Darkness at night is part of what makes the countryside unique but fewer than two thirds of councils in England are seeking to minimise the impact of bad lighting despite changes to planning laws which encourage them to do so. CPRE’s report, ‘Shedding Light – a survey of local authority approaches to lighting in England’ is the first research to survey councils specifically on how they control light pollution.
The proportion of people living with severe light pollution around the country is growing but while eight in ten councils said they considered the impact of lighting on the open countryside when considering lighting on building developments or highways, over a third have no policy in place to help them control light pollution.
Almost a third of councils surveyed were switching off street lights, typically between midnight and 5am, and almost half of respondents said they were involved in dimming street lights in their areas. The research found dimming schemes are significantly more popular than switch off schemes with residents, with 68 per cent of respondents saying local communities had been very supportive.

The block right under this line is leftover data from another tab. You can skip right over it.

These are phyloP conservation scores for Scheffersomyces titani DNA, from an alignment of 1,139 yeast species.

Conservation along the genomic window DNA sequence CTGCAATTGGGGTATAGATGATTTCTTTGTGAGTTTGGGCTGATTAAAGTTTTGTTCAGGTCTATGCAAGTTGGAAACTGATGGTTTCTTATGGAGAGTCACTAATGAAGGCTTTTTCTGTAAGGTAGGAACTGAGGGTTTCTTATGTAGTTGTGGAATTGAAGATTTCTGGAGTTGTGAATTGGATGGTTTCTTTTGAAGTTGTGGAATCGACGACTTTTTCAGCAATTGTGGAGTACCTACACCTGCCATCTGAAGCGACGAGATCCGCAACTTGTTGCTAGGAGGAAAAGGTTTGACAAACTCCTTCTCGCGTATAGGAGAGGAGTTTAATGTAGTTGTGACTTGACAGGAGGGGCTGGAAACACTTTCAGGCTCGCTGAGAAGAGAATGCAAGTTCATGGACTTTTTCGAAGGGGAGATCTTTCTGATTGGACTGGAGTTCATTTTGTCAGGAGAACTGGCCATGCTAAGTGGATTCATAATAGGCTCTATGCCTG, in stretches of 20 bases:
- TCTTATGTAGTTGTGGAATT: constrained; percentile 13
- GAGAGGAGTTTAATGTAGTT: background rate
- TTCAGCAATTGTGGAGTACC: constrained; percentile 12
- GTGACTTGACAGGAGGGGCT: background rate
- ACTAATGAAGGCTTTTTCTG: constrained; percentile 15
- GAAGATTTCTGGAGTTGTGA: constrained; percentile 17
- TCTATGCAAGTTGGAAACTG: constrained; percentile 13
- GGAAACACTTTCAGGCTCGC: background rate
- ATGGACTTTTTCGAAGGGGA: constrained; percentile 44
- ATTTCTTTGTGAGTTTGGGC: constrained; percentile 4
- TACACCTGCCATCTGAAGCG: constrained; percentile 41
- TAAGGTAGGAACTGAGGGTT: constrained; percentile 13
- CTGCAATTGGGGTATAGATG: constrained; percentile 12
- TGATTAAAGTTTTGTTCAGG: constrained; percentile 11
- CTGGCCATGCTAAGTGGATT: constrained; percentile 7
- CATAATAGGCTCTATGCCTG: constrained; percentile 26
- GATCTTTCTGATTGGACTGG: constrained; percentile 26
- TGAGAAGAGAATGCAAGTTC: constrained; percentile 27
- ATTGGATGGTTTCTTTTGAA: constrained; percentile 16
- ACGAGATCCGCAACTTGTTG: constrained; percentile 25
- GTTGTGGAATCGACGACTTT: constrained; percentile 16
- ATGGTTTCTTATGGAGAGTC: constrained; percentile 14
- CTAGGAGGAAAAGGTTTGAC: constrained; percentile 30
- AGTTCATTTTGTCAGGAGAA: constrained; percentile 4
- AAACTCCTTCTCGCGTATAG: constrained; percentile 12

Street lighting in England costs councils approximately £616m per year and can account for up to 30% of their carbon emissions so tackling light pollution will have a triple benefit – cutting costs and carbon too.
As a result of the research CPRE is calling for councils to do more to control lighting in their areas. The report makes nine recommendations including: preserving dark skies by having a presumption against new lighting in existing dark areas; allocating lighting zones to help determine where streetlights should and should not go; and preventing inappropriate and badly designed lighting of development that masks views of the night sky.
Emma Marrington, CPRE Dark Skies Campaigner, said:
‘The results of our survey show that many local authorities are taking steps in the right direction to manage lighting more effectively. But much more can be done to encourage all authorities to take this issue more seriously.
‘We urge councils to do more to control lighting in their areas, and ensure that the right lighting is used only where and when it is needed. We often hear concerns that changing street lighting can impact on public safety but our research revealed no evidence to support this. We’re not advocating changes where they’re not appropriate, but why shine bright lights on residential streets, quiet roads and open countryside throughout the night when it’s not needed?
‘Genuine dark starry nights are becoming harder and harder to find which is why councils should take action to control it now. Light pollution blurs the distinction between town and country, ruins the countryside’s tranquil character and denies us the experience of a truly starry sky.’